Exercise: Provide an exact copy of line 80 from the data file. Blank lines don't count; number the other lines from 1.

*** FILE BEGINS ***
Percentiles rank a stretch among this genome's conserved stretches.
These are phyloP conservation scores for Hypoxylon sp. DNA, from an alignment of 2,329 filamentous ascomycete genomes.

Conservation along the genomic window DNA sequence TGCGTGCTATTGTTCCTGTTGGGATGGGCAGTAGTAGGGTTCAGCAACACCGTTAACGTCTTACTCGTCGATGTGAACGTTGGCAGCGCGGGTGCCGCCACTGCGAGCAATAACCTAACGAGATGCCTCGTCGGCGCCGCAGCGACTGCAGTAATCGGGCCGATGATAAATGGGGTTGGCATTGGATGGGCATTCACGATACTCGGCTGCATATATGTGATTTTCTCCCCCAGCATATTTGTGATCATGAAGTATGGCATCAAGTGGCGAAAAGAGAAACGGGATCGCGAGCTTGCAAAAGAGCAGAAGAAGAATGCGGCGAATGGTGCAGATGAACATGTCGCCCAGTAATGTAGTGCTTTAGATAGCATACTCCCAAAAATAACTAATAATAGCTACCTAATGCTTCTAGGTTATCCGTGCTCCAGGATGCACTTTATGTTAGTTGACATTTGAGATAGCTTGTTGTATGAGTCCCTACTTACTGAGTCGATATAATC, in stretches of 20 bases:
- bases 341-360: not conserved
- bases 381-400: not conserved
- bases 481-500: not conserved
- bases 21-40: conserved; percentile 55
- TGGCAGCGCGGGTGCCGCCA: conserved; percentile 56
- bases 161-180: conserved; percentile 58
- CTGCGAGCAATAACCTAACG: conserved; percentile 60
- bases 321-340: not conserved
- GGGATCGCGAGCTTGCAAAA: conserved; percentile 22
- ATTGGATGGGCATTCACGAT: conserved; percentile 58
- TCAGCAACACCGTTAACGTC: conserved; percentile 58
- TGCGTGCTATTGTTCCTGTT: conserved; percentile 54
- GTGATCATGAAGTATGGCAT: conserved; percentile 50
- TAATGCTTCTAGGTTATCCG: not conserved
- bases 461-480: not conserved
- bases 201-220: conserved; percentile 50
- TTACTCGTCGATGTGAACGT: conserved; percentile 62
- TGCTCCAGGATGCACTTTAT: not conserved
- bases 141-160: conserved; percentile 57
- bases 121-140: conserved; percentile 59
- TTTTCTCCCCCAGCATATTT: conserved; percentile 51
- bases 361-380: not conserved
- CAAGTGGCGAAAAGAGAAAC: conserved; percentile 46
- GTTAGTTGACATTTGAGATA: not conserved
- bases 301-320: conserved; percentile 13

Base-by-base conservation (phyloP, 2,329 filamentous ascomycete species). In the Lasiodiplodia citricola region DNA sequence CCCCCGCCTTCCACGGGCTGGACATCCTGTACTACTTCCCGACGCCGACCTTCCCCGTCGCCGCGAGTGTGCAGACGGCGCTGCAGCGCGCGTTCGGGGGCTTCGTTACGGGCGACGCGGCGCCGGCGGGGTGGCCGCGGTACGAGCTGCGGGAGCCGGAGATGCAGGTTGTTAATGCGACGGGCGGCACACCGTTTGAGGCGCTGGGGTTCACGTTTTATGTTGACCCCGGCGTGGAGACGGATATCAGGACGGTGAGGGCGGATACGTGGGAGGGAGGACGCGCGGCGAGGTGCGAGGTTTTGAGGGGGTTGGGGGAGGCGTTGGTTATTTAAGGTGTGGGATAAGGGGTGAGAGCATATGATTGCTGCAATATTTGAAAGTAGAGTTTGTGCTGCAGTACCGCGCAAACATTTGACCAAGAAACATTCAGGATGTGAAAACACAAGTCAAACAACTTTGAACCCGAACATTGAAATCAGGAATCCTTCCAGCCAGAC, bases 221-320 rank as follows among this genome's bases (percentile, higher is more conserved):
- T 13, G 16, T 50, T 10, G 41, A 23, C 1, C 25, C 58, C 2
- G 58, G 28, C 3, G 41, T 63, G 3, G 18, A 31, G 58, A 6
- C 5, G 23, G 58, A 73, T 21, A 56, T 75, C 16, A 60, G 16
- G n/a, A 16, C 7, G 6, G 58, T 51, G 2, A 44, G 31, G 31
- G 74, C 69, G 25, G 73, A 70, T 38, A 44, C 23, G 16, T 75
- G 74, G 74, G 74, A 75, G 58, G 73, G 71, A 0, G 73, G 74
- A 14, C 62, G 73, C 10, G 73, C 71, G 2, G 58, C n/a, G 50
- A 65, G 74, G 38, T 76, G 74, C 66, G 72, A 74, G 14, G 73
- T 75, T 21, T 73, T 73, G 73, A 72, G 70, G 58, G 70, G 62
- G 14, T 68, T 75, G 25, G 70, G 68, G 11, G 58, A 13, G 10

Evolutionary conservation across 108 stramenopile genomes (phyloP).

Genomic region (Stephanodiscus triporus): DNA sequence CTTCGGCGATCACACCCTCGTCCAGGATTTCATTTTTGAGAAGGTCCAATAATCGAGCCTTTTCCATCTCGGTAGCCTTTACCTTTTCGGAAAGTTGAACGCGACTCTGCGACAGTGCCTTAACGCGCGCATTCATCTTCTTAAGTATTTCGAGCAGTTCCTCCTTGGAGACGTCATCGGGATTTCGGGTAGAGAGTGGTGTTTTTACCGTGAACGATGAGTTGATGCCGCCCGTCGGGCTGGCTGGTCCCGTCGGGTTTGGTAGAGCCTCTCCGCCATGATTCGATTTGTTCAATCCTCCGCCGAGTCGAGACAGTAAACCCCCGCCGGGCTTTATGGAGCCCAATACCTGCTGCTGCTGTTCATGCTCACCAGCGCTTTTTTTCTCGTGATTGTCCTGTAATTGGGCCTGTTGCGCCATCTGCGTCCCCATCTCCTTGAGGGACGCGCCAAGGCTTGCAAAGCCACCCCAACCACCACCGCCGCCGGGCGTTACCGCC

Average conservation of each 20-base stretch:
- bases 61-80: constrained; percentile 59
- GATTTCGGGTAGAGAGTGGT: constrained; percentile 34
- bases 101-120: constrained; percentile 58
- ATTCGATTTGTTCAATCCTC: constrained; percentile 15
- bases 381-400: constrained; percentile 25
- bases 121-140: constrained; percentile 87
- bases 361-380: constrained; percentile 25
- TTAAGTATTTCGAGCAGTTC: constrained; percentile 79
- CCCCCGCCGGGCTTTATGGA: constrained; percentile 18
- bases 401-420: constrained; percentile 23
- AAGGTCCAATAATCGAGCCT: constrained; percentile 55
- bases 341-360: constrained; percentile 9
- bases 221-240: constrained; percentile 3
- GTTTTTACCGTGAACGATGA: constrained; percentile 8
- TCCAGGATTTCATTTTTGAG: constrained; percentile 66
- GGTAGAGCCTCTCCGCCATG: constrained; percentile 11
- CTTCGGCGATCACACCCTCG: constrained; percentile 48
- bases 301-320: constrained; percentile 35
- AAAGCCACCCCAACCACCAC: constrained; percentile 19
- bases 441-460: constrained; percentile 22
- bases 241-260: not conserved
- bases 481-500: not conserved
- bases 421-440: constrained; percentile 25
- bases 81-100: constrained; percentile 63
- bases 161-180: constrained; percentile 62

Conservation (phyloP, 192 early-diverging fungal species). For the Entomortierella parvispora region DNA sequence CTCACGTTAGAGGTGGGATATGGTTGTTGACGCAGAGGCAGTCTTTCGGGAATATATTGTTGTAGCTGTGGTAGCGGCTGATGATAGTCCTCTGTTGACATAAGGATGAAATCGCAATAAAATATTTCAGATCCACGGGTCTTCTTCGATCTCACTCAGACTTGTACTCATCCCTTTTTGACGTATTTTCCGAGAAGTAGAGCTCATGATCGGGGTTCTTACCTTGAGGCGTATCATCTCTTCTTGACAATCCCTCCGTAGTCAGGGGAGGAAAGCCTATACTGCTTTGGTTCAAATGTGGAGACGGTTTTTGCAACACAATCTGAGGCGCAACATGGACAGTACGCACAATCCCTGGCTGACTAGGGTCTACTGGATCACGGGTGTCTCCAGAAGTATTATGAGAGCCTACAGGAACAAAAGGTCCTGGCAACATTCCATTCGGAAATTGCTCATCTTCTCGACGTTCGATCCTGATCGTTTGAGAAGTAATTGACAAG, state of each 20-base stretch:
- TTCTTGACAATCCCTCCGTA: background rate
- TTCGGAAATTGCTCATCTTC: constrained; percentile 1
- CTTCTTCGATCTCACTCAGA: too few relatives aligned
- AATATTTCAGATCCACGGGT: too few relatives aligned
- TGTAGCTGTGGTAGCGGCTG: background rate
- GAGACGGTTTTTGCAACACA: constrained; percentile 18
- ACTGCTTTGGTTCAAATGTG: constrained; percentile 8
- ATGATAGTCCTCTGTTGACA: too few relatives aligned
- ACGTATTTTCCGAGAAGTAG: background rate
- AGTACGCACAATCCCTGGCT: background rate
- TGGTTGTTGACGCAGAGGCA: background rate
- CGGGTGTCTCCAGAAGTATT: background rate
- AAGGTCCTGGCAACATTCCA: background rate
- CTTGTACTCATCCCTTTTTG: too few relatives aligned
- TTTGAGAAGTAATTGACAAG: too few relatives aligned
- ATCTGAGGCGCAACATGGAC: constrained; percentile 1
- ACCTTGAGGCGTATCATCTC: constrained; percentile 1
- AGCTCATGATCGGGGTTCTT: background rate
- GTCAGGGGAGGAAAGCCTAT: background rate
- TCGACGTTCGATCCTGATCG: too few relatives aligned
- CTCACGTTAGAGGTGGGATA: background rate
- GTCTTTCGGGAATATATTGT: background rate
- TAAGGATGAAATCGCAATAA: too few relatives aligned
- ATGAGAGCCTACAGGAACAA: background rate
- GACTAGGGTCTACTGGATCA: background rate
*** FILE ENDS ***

- CGGGTGTCTCCAGAAGTATT: background rate